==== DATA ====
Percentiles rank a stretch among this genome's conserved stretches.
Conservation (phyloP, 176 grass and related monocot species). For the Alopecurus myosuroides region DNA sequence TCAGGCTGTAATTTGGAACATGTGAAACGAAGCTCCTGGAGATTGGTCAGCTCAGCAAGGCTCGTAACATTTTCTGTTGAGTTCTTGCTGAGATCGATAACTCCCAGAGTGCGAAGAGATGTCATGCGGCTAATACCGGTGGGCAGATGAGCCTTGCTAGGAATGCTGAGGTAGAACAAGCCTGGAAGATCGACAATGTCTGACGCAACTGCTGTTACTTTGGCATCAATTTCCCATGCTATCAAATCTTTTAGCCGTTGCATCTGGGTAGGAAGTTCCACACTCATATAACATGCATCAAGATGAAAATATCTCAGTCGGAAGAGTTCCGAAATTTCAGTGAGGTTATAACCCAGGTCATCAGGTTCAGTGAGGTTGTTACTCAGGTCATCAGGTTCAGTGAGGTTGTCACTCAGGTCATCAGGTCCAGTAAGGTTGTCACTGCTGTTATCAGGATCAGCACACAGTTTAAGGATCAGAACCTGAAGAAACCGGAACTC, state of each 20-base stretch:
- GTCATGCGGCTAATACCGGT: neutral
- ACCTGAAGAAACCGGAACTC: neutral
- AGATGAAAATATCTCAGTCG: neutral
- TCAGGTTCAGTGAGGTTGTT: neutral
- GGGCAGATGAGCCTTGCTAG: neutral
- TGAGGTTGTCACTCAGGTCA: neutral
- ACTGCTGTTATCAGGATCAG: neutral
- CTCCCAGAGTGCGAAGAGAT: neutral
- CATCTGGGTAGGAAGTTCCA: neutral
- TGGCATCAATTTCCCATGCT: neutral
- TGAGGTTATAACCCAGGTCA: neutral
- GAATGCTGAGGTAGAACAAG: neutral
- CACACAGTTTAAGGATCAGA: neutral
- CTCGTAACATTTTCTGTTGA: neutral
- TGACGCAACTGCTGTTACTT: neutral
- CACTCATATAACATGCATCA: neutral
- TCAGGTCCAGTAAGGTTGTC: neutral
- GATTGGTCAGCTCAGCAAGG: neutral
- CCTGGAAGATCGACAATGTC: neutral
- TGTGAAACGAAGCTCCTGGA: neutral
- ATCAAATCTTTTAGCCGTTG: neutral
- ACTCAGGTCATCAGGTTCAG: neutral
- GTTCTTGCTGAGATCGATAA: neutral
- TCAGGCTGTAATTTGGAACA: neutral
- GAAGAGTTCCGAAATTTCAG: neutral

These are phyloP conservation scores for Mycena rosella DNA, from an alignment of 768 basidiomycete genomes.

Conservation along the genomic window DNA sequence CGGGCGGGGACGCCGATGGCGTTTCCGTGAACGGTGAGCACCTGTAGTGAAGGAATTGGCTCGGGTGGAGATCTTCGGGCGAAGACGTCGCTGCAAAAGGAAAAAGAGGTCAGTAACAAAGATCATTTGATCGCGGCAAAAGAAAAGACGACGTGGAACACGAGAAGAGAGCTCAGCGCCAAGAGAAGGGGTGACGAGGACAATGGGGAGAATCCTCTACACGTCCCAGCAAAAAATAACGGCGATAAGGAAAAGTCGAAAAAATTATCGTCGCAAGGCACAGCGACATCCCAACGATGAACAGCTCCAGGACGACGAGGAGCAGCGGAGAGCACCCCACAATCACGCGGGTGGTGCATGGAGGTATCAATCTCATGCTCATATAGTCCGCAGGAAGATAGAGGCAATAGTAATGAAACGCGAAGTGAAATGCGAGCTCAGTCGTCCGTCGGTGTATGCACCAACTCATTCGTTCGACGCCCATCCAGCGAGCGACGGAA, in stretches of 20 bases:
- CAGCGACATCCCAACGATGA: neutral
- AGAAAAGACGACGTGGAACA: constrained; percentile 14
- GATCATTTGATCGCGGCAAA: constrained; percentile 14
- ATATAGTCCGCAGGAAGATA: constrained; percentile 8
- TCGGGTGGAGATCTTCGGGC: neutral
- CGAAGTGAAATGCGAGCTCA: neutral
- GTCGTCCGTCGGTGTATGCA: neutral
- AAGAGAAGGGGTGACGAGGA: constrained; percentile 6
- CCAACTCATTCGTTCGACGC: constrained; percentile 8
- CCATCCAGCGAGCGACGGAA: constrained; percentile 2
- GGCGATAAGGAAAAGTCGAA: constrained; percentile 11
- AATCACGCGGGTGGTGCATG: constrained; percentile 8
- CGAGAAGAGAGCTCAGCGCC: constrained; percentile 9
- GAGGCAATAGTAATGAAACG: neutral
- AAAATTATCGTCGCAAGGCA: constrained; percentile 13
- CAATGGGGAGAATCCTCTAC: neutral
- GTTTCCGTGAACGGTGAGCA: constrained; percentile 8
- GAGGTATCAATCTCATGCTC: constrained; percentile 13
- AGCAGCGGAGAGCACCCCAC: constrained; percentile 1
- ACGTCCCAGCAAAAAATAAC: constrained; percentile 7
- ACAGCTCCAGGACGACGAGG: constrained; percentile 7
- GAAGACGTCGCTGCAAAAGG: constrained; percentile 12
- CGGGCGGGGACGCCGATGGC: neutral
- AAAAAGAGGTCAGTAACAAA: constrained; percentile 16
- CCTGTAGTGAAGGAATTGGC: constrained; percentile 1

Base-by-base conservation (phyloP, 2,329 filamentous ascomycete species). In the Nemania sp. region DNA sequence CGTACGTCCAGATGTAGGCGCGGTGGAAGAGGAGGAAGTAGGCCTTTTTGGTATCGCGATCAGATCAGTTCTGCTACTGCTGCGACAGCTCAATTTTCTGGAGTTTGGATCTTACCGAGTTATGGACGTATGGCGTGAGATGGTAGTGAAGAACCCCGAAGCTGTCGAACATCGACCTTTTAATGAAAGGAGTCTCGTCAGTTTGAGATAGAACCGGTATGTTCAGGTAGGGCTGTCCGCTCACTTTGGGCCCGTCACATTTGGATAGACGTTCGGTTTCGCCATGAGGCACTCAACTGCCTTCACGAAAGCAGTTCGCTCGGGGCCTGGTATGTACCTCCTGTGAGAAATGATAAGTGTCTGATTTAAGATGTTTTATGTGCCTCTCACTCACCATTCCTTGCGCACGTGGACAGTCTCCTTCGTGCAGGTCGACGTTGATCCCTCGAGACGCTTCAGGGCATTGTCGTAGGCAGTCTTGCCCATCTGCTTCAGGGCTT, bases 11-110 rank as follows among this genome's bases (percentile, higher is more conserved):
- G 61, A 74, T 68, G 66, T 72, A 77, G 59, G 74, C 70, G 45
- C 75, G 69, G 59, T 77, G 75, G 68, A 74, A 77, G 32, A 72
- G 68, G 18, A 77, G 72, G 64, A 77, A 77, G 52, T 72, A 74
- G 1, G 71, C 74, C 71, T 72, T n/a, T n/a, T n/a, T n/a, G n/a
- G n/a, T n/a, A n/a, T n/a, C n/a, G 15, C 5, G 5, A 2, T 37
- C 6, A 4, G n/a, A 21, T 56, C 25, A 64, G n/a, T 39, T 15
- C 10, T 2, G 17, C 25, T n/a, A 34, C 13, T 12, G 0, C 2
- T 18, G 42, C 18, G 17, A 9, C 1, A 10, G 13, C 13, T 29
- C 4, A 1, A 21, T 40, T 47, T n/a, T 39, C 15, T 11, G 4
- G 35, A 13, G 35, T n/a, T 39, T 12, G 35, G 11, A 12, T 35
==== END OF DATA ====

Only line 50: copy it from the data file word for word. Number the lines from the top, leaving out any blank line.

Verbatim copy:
- ACAGCTCCAGGACGACGAGG: constrained; percentile 7